The editors of Anatomy of Restlessness want to demolish some of the cultish mythology surrounding Chatwin, and present him as a Steady Developer. The pieces they have collected show, they say, that "from the late 1960s onwards, [he] was already fashioning the tools of his future trade in the columns of a variety of magazines and journals". No doubt there'll be more to discover about what, when, why and how exactly Chatwin began writing once Susannah Clapp's personal memoir of him, and Nicholas Shakespeare's comprehensive biography, see the light of day. In the meantime, we have these bits and bobs.
How rewarding are they? Not very. Much of the more interesting material - about Chatwin's childhood, for example - has already appeared, slightly reworked, in books such as The Songlines. The four stories are slight. The four book reviews, which include accounts of Stevenson, Thesiger and Konrad Lorenz, suggest Chatwin had little instinct for literary criticism. Even the travel pieces are lightweight by his standards, though some readers may appreciate the nuggets of practical advice ("Never throw stones at dogs in Timbuctoo").
But somehow, between the lines, a story develops, the story of a man having an argument with himself about the right way to live: whether to travel lightly or put down roots. Chatwin's family, he tells us, was divided between exotic adventurers and solid burghers. He identified with the former: an addict of atlases and of an anthology called The Open Road, he began his first story, at six, with the sentence: "I am a swallow." Even when he worked for Sotheby's and, later, for the Sunday Times, he had a habit of swooping off without notice. He once sent a telegram to his office: "Have gone to Patagonia."
Long before the book that came out of that trip, In Patagonia, he'd been planning a study of nomads: The Nomadic Alternative, he wanted to call it, though a Vogue article he wrote had a better title, "It's a nomad nomad nomad nomad world". His proposal for the book, in a letter to Tom Maschler of Cape, is reproduced here, and sets out the questions he wanted to ask: "Why do men wander rather than sit still? ... What is this neurotic restlessness, the gadfly that tormented the Greeks?"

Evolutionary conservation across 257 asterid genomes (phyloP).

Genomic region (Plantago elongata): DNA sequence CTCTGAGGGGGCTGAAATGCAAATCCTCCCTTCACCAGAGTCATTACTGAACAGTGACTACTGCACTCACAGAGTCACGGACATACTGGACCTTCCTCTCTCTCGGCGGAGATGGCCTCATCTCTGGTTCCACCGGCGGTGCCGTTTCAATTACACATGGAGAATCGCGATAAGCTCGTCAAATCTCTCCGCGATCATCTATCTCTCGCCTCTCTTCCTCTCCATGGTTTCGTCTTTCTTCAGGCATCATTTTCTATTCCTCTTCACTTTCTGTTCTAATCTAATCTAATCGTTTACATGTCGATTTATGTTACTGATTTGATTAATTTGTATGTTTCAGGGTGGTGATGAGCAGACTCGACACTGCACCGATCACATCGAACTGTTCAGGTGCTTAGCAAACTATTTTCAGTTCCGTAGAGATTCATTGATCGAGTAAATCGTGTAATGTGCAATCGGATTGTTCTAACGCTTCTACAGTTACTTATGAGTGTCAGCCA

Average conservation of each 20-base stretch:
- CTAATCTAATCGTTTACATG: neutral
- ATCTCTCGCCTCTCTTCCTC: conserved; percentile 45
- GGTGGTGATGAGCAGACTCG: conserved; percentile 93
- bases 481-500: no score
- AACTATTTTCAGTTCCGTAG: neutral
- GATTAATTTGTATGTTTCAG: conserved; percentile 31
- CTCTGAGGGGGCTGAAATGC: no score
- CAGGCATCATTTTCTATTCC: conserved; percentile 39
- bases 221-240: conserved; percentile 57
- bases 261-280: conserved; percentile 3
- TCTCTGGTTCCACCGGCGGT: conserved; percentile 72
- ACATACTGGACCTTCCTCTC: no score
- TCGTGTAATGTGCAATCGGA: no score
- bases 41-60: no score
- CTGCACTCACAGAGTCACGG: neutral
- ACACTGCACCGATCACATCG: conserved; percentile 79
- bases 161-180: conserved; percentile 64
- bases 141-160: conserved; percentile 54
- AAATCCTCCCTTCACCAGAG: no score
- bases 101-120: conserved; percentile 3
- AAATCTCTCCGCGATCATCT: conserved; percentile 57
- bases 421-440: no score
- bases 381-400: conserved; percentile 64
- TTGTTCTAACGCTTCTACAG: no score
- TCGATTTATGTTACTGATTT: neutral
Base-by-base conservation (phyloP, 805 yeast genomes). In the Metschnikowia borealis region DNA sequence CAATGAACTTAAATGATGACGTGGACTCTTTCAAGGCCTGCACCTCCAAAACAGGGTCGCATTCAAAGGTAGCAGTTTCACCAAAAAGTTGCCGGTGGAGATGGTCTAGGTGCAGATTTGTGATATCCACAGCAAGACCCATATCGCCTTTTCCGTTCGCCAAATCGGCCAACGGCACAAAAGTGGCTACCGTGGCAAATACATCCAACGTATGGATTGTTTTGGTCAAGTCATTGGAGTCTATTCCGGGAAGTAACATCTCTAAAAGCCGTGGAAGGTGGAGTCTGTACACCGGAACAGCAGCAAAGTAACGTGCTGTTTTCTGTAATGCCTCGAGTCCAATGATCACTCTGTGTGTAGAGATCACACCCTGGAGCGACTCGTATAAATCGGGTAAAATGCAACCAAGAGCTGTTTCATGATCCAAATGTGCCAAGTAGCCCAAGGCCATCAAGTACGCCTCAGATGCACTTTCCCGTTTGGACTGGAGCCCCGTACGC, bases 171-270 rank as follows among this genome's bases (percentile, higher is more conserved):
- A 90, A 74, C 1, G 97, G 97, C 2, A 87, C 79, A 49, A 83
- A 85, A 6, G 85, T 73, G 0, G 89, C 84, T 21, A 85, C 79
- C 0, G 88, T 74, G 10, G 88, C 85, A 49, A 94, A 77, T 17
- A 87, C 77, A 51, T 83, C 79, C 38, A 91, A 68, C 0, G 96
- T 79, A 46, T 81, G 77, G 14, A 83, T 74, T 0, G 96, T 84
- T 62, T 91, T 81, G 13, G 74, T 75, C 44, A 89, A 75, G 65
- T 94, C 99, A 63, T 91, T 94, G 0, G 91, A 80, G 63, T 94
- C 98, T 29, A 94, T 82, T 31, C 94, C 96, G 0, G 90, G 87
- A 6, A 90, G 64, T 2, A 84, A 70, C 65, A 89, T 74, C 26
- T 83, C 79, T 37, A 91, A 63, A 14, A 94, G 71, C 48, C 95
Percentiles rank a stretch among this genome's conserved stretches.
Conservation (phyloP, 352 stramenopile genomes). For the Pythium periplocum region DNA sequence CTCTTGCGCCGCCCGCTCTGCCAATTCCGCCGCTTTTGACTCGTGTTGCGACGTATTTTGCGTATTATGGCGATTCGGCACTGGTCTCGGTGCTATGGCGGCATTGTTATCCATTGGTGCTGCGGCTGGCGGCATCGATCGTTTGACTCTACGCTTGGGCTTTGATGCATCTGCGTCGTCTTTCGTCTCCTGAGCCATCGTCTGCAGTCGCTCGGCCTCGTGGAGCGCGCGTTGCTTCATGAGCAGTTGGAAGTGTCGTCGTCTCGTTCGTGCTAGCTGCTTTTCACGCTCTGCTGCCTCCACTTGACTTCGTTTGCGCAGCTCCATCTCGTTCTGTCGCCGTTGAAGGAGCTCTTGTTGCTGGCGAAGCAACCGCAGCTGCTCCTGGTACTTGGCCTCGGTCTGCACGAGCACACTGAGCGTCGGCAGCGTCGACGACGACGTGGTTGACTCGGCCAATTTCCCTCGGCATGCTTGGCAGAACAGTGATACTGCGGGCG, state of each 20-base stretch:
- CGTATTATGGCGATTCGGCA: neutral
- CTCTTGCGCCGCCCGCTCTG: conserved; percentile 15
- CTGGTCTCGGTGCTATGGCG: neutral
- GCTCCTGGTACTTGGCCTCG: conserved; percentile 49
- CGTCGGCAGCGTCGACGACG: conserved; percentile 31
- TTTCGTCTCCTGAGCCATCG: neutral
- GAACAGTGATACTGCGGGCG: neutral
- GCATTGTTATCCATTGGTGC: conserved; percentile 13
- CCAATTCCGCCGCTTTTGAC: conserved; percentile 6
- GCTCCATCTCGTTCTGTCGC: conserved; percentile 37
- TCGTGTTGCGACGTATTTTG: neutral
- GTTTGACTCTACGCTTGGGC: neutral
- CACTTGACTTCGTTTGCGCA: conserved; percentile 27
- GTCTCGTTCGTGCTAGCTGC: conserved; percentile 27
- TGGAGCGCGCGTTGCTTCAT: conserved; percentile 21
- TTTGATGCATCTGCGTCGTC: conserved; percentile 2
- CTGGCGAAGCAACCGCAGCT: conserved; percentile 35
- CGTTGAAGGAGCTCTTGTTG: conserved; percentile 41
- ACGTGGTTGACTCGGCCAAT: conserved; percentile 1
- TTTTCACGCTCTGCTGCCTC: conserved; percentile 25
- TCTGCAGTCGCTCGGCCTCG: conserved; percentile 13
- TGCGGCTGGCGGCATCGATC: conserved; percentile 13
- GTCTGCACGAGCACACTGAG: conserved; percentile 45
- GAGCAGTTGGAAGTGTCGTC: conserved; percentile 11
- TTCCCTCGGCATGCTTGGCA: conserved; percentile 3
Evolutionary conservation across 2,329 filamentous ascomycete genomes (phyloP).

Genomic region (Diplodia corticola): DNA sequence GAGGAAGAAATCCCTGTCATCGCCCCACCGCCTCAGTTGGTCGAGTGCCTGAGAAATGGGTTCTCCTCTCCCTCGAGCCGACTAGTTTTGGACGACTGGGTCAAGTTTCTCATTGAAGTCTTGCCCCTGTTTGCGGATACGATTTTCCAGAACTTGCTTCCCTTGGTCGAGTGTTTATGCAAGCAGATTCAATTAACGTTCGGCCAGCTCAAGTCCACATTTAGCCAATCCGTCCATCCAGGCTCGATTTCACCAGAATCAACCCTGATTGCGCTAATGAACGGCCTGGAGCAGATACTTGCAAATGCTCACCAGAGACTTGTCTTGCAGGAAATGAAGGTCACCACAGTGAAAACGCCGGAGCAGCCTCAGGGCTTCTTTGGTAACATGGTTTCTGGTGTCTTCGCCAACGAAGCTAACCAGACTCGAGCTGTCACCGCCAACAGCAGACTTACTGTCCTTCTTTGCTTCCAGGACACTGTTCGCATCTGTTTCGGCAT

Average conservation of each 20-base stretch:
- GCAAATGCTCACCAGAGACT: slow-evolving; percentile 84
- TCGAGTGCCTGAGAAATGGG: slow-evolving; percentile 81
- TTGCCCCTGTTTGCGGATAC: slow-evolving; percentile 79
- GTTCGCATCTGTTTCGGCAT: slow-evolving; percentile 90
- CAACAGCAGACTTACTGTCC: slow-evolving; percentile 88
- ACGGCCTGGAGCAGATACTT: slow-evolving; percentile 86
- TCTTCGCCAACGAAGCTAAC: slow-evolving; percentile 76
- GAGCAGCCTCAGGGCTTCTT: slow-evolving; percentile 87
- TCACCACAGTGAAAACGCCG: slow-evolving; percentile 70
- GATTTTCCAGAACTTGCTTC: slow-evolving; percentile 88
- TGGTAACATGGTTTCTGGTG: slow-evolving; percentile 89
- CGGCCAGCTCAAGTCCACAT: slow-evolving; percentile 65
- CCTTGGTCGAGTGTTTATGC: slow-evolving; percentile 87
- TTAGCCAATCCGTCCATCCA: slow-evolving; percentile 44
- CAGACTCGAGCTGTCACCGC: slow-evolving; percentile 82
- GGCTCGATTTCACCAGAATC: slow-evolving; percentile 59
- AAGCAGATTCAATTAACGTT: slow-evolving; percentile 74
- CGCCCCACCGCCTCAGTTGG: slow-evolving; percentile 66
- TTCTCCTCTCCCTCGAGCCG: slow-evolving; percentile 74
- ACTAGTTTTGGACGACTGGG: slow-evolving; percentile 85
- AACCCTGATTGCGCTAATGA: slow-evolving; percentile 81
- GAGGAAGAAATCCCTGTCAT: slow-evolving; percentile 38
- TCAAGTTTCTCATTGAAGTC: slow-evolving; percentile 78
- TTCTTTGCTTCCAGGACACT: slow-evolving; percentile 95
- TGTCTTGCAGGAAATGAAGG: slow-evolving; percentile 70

The book, needless to say, wasn't completed: Chatwin wasn't able to sit still long enough to write it. Perhaps it's just as well, since the outline looks more turgid than any of the books he went on to write instead. Those books are the stronger for recognising that his fascination with nomads wasn't just academic but part of a profound trait - an horreur du domicile - in himself.
Time and again, Chatwin argues that the itinerant way of life is the natural one: that settlement and civilisation are a passing phase; that American scientists have proved, through encephalograph readings, that changes of scenery stimulate the brain, whereas routine dulls it. Political activism, he says, is a surrogate form of travel. Drugs, too, "are vehicles for people who have forgotten how to walk". Desperate for self-vindication, he pushes these arguments to sentimental extremes - claiming that, because their mothers are perpetually on the move, the "golden- brown babies of the Kalahari bushmen hunters never cry", and even suggesting, in an image that might please Eric Cantona, that footballers are pilgrims: "The ball they boot symbolises a migrant bird."